How is republic a glorified flight follower position? Its a 121 not a 135.
 

manniax

Well-met in the Ka-tet
My knowledge is second hand. That is how I have had it described to me by other people.
I have a friend working at RP that likes it and says it's a good office to work in - and he's not a newbie to the industry either. However, we've never had an in-depth discussion to what his workday is like.
 

LX Sport

Well-Known Member
The regional that hires you, is the correct one to break in with. Only reason you might want to be picky is location...but then you're really limiting yourself. If you're serious about making a career out of dispatch, apply everywhere.

Or spend some time looking at old threads where people talk about how long it took them to get that first job. The longer you take to get hired, the harder it may end up being.
 

TF39

Well-Known Member
Republic is essentially a glorified flight follower position.
I don't mean to pile on, but for the sake of accuracy, I'll add my $0.02 (adjusted for inflation, that's gotta be worth, like, a whole $1.00--tops). Anyway, I can definitively say 121 PIC-Dispatcher operational control at RPA works without exception like it does at any other 121 airline. I can also say a decent number of their dispatchers recently have been picked up by some of the majors, and several others have been able to at least get interviews with other majors, so RPA's reputation can't be quite as bad as rumored. Of course, it's still a regional airline with the usual regional airline problems, but it's an excellent place for a freshly minted dispatcher to get his or her start in the industry. Plus, there's some interesting (albeit limited) int'l and flag flying to go along with the job. With more aircraft coming online over the next several years, there will be plenty of opportunity for hiring.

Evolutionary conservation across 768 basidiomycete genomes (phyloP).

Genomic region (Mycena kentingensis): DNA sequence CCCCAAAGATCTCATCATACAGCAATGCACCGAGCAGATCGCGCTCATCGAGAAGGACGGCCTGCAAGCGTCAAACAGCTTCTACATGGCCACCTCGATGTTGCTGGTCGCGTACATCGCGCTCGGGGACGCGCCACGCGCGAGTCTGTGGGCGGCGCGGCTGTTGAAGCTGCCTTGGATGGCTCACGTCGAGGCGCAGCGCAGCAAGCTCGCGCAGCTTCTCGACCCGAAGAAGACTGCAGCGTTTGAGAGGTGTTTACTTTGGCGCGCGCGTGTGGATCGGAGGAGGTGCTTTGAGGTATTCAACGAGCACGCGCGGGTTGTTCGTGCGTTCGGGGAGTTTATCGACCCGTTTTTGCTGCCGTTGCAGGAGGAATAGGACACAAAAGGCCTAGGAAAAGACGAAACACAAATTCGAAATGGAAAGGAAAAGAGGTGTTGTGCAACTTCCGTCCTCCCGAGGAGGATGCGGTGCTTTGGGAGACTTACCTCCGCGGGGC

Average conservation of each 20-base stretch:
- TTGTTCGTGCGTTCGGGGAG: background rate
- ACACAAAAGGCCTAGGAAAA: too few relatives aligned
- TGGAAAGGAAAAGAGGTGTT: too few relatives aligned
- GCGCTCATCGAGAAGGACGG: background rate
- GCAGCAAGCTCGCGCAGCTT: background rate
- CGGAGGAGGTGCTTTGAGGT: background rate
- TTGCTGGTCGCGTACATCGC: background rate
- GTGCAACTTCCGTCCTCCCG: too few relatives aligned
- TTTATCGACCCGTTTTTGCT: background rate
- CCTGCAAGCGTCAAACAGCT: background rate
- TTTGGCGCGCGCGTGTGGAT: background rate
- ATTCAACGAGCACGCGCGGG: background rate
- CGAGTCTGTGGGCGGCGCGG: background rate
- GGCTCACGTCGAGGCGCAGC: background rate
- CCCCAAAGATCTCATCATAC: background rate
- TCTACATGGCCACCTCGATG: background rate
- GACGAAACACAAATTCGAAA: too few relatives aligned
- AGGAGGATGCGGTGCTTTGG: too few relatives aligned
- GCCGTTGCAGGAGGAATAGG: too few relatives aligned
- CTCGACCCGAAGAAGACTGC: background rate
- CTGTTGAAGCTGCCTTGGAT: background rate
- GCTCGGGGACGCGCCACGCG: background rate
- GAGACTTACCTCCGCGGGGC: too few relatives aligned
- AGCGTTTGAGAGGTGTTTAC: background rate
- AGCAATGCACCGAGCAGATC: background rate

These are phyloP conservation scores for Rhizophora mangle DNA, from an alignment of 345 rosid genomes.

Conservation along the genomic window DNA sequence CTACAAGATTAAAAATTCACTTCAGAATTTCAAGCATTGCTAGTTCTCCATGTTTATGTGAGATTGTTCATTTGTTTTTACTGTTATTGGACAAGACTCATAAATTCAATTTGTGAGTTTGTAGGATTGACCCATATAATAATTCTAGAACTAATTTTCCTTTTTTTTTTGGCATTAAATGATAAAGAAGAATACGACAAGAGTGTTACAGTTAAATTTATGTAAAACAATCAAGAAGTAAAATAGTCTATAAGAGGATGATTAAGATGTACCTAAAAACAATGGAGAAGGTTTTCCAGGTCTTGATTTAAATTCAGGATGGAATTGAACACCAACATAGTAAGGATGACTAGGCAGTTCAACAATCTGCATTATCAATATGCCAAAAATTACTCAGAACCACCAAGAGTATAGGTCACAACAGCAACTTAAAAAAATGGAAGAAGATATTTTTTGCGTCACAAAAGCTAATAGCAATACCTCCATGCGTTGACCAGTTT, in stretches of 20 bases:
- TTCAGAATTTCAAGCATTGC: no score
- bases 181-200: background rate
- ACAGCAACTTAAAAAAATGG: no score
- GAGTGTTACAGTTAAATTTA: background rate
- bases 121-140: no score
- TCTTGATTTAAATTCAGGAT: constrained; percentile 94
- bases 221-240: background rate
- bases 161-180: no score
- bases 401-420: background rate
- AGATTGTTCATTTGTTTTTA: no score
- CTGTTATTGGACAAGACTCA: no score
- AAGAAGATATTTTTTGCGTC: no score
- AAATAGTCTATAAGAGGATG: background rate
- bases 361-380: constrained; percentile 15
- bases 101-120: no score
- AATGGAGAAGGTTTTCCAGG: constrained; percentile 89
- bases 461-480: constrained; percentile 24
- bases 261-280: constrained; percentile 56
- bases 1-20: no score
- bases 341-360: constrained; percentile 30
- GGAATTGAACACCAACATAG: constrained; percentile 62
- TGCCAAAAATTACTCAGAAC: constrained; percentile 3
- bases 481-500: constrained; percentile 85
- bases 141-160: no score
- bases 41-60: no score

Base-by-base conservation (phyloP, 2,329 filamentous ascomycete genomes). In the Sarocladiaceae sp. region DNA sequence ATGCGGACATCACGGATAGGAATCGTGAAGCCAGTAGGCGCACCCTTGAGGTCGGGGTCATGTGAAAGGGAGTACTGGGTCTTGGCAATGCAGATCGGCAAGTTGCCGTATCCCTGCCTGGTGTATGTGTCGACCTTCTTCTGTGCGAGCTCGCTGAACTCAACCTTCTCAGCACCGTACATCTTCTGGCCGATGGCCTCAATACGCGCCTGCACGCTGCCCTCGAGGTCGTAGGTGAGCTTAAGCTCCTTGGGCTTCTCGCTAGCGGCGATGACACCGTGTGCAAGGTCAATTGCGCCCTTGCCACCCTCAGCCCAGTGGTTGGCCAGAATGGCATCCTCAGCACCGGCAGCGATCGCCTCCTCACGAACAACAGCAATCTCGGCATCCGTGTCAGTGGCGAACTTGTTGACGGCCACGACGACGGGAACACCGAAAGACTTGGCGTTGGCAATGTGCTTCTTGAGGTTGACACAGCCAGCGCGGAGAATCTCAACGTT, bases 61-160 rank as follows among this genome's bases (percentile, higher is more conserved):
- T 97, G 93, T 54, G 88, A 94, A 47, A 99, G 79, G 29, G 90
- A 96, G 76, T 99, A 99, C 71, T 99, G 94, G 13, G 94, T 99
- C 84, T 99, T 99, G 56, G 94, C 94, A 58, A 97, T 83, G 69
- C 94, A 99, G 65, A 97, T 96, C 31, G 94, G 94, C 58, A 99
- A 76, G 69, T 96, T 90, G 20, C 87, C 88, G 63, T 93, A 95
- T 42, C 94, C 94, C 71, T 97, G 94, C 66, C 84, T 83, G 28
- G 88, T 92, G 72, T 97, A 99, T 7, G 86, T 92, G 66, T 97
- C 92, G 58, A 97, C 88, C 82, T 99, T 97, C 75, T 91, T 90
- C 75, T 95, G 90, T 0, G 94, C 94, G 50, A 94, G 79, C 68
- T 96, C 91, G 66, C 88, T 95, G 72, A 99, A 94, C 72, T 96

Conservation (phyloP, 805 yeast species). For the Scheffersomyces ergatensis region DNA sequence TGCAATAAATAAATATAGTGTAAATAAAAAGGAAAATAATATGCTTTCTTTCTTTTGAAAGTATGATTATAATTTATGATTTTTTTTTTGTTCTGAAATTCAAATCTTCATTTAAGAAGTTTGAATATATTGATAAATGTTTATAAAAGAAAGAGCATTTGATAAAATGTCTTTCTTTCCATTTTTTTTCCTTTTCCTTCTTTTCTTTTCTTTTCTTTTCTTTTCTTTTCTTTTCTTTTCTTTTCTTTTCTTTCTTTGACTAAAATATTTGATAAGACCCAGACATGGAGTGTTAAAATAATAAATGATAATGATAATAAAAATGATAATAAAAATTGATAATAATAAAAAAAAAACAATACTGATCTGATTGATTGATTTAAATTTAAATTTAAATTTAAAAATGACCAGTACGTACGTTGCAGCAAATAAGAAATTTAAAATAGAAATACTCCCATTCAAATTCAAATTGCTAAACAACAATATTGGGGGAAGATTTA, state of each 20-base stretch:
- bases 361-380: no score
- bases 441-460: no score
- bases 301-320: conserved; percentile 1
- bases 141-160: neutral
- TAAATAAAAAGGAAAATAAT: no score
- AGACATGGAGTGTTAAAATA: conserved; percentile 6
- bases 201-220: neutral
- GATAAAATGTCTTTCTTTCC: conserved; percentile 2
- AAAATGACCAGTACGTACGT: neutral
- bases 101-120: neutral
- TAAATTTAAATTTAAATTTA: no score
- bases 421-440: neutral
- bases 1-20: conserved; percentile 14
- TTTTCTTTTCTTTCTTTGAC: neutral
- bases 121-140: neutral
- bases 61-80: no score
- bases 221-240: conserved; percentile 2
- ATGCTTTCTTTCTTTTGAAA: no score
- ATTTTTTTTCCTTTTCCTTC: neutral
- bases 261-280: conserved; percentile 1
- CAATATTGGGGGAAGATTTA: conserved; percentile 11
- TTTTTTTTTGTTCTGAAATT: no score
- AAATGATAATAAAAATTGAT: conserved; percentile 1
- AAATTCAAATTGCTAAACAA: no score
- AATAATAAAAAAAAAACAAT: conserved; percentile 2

The biggest complaints I've heard is that there isn't much to do in IND.
Depends on what you're into for fun. Sure, it's not ATL, ORD, or DFW in terms of entertainment/food choices, but there's something for everyone. ORD is a relatively short drive away, and IND has a decent selection of flights to choose from when it's time to travel.

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But in the end, all regionals lie somewhere on the suck spectrum (mainly in terms of salary). I got my start at a small bottom-tier 121 regional, and I will say I still gained some very valuable experience before moving on, such as: dealing with old, perpetually busted planes that resembled flying scrap heaps; learning what to do when the entire east coast is LIFR and the planes are CAT I only and the RNAV system is MEL'd yet again (and all the VORs are, of course, U/S); working magic with very tight payload restrictions; and just generally making chicken salad out of chicken **** with very limited operational resources. And several of the grizzled regional "lifers" I've worked with along the way are good people who are full of valuable knowledge that can be passed along to a new dispatcher. So no matter where you get your start, make the best of the experience, learn as much as you can (even beyond what is taught during classroom time/OJT), and just generally don't be a d-bag, because your professional reputation--good or bad--will travel far and wide in this industry. Hiring managers will ask your former coworkers what kind of person you were.

So begins your exciting journey down the winding road to perdition. :)